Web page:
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  • How to Get EI Employment Insurance?

    How to Get EI Employment Insurance

    In today’s world, having a job for life simply isn’t the real deal anymore. Many of us regularly change jobs or even careers and it’s perfectly acceptable. The job market today is also less stable than perhaps it used to be. We no longer have large company pensions to fall back on, after decades at the same company. So how can we protect ourselves against the current economic climate and job insecurity?

    One way, is to have Employment Insurance, also known as EI. EI is overseen by the Government of Canada and provides short term, temporary financial help if you lose your job through no fault of your own. This is called a Regular Benefit, and it helps to protect you financially whilst you either look for a new job or spend time studying, learning or upgrading your current skill set.

    You can also receive EI help if you’re not working due to being ill, injured, pregnant, taking time out to care for a new born baby or adopted child, or if you’ve become the primary carer for a close family member who has a serious illness or is at a significant risk of dying. Under these circumstances, EI is referred to as a Special Benefit.

    Employment Insurance is obviously valuable and could protect you financially in times of a crisis. But not everyone is automatically covered by EI. Employers have a duty to offer it to staff and employees have a duty to themselves to make sure they have it.

    Here’s how you can make sure you’re protected.

    EI – a Step by Step Guide

    To qualify for EI, you must pay into the program each week or month, just like any other insurance. Your employer will automatically do this for you by subtracting your amount from your pay packet.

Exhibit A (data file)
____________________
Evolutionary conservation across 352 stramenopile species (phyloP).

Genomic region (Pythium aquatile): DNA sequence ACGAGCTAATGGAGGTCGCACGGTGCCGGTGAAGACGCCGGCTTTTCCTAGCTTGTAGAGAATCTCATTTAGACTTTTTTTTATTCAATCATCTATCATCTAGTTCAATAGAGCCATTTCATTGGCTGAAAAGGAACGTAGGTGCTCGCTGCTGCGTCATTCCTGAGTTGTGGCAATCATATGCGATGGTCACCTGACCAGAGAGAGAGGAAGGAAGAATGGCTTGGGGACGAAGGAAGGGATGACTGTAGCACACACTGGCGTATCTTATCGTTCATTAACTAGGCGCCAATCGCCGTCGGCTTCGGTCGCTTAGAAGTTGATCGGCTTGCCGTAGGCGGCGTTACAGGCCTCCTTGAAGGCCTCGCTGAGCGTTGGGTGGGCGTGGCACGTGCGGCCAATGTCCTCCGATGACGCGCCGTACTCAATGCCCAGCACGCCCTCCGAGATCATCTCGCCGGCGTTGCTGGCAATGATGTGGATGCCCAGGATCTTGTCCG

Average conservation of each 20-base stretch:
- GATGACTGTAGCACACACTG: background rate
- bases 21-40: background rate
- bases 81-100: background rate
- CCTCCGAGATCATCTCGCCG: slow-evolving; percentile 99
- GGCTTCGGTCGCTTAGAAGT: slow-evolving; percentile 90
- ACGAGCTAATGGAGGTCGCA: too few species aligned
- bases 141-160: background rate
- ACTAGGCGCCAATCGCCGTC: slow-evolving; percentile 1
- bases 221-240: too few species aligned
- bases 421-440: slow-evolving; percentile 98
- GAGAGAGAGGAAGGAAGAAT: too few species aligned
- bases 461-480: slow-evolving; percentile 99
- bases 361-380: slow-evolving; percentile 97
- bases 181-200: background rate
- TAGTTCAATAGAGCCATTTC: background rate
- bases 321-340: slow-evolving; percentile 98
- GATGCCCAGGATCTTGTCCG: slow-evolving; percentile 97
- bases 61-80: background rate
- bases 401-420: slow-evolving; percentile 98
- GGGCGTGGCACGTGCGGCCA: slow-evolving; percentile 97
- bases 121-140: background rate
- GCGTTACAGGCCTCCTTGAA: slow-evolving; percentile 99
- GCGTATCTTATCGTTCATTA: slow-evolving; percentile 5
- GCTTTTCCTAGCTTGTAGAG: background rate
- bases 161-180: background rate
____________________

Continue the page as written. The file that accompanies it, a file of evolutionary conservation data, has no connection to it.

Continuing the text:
If you find yourself out of work, you must apply for EI straight away by following these steps:

    • Make sure you’ve worked between 420 and 700 hours in the past year (the exact number depends on where you live)
    • Gather your Social Insurance Number (SIN) (and immigration status/work permit if necessary) plus your bank details
    • Gather the information of your employer/employers over the past 12 months, your employment dates and why you’re no longer working
    • If you’re applying for parental benefits, gather your details including birth/adoption date of your child
    • If you’re applying for sickness benefits, obtain a medical certificate from your doctor
    • If you’re applying because you need to care for someone, obtain their medical records
    • Then, either apply online here or at your local Service Canada Centre – it will take about an hour

    You should then receive the benefits you’re owed within 28 days of your application. This is usually around 55% of your average weekly earnings. If you’re rejected as unsuitable, you can appeal via phone or email – you will be provided with details.

    You can receive EI for between 14 and 45 weeks. During this time, if you’re able to work or you don’t have a job to return to, you should be actively seeking employment.

    None of us have a crystal ball that allows us to see into the future. We don’t know what’s around the corner that could mean that we’re out of work, so it’s imperative that we all take steps to look after ourselves financially. Employment Insurance is an ideal way of doing this.

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